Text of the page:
But then, just because a system is broken doesn’t mean you are. And it doesn’t mean you have to wait for someone to fix it. It means that you take what you can from what the system offers and make your own way, your own path. Art galleries don’t want you? Put on your own art show. Publishers don’t want you? Put out your own book. If record labels don’t want you then put it out yourself. That’s the thing, you don’t HAVE to rely on someone else to show you the way, you can make your own way. It will be more difficult, and it may not always lead to the places you expect but there’s a beauty in finding the path you are meant to be on and not letting someone point you towards it. We spend so much time in school having people tell us all the things we cannot do, cannot be, and cannot change and we let them talk us out of the people we want to become. It’s a joke. A sham. There’s no guarantee that the things you love doing will allow you to make a living doing them but that doesn’t mean you still can’t do them. That doesn’t mean you can’t find a way. We don’t always get to do the things we love and make a living but we can live while doing the things we love.

The people that tell you to grow up are suckers.

The people that tell you to act like an adult are bitter.

The people that try to control your path are bullies.

Your friends, your family, your lovers, your partners, the ones that are there for you and support you will still be there for you and support you. They’ll also remind you when you are focusing too much on the future, on the What If and not enough on the right here, and the right now.

When I was a teenager I loved to write. I loved to draw too and I let someone kill my love of drawing and I have still never fully recovered from that. Luckily no one did that with my writing. Still and all I grew up in a time where you either had a publisher or you were not a ‘real’ writer. So I got into ‘zines, and that scene for a minute until the world changed enough for me to get my writing to the world as chapbooks, and blogs, and online stories, and finally self-pub books. DIY isn’t the most rewarding way to go but it’s better than never knowing and never trying. Had I known as a kid the things I would do, and would be involved in I think it would have made the transition from a teenager to an adult a lot less painful and lonely. Which is not to say I regret those years because that transition informed who I am and how I got here. But it woulda been nice to know that I was right in not giving up.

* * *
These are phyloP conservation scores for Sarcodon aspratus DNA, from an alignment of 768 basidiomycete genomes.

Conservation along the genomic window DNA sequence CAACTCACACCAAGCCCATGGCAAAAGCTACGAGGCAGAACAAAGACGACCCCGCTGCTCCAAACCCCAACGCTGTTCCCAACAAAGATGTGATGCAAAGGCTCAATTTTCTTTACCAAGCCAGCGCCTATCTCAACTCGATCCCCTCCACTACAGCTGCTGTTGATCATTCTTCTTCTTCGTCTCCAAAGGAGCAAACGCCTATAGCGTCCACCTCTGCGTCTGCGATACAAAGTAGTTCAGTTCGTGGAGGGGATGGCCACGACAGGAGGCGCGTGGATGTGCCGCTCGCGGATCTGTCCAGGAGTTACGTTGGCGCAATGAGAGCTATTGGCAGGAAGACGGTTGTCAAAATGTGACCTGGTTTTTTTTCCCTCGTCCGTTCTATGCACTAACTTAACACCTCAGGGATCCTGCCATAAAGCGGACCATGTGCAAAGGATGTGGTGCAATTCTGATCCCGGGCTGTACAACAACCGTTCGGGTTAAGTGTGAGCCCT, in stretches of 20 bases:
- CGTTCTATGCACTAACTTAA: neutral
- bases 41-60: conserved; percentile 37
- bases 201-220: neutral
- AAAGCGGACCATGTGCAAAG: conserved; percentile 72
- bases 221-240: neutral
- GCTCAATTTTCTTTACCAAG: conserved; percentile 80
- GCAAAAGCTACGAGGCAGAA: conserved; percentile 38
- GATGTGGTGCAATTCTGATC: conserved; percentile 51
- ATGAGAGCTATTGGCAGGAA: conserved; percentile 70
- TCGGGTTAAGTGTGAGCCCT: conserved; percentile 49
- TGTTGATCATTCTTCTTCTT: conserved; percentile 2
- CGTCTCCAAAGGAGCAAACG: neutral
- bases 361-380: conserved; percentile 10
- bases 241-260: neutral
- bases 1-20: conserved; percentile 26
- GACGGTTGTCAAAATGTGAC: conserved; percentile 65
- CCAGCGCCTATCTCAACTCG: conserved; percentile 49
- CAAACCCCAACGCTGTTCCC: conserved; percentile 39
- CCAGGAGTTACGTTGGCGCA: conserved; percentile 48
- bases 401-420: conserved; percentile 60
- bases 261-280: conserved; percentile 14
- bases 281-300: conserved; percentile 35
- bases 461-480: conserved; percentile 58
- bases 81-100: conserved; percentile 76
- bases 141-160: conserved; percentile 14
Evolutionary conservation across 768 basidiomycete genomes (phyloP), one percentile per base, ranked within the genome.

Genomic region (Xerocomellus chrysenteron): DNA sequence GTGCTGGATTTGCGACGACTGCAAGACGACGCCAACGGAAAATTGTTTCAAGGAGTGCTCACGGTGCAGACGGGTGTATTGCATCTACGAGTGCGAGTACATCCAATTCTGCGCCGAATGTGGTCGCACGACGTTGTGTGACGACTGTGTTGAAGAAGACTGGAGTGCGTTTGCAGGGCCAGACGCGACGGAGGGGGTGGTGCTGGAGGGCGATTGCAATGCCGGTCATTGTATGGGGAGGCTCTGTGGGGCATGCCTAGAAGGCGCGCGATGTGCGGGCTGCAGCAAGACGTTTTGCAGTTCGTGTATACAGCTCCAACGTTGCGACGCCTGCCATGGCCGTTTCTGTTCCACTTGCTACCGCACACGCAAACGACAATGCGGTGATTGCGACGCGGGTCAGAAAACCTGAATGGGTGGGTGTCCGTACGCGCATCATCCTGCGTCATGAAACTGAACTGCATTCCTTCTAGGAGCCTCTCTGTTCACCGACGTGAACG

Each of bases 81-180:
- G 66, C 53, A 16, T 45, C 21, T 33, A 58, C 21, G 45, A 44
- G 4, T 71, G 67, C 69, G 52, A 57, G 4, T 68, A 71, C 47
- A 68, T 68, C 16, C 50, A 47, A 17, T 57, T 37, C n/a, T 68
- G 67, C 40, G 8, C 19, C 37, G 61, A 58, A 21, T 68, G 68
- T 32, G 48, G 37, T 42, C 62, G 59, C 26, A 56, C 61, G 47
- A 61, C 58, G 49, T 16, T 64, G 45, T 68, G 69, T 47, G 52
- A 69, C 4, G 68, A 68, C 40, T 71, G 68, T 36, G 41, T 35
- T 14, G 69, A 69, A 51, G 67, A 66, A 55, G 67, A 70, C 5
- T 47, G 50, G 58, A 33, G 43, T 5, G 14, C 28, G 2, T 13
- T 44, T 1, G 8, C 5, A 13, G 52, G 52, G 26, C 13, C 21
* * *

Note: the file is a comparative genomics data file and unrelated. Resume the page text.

We can look back, we can look forward, but we should never obsess over either.

Our path is now. Our path is here. Our path is the very next step we take.

Our path is to try to make ourselves and the world around us a better place because we’re borrowing this space and we’re borrowing this time. We deserve to be remembered for the good we do, not the crap we did. The world deserves to be left thriving for the people that come after us.

We are never promised another spin on the merry-go-round so you sure as heck better chase a dream or two or you’ll end your days looking back and wondering what you let slip away.

To hell with the doubters. To hell with the crap-talkers. To hell with the people who won’t support your dreams. This is your path. It won’t always be right but if you aren’t willing to go off course once in a while, and if you aren’t willing to get literal and figurative crap on your shoes once in a while then why bother at all? Be a robot and risk nothing and gain nothing and wile out your days in indifference.

Every path has its end, some ends are dead ends and some are just forks. It’s up to you which paths to take.


























Author: Chris Ringler

Writer, blogger, reviewer, artist, arts and cultural events coordinator, and semi-professional weirdo. Author of a heap of books from horror to fairy tale to kid's.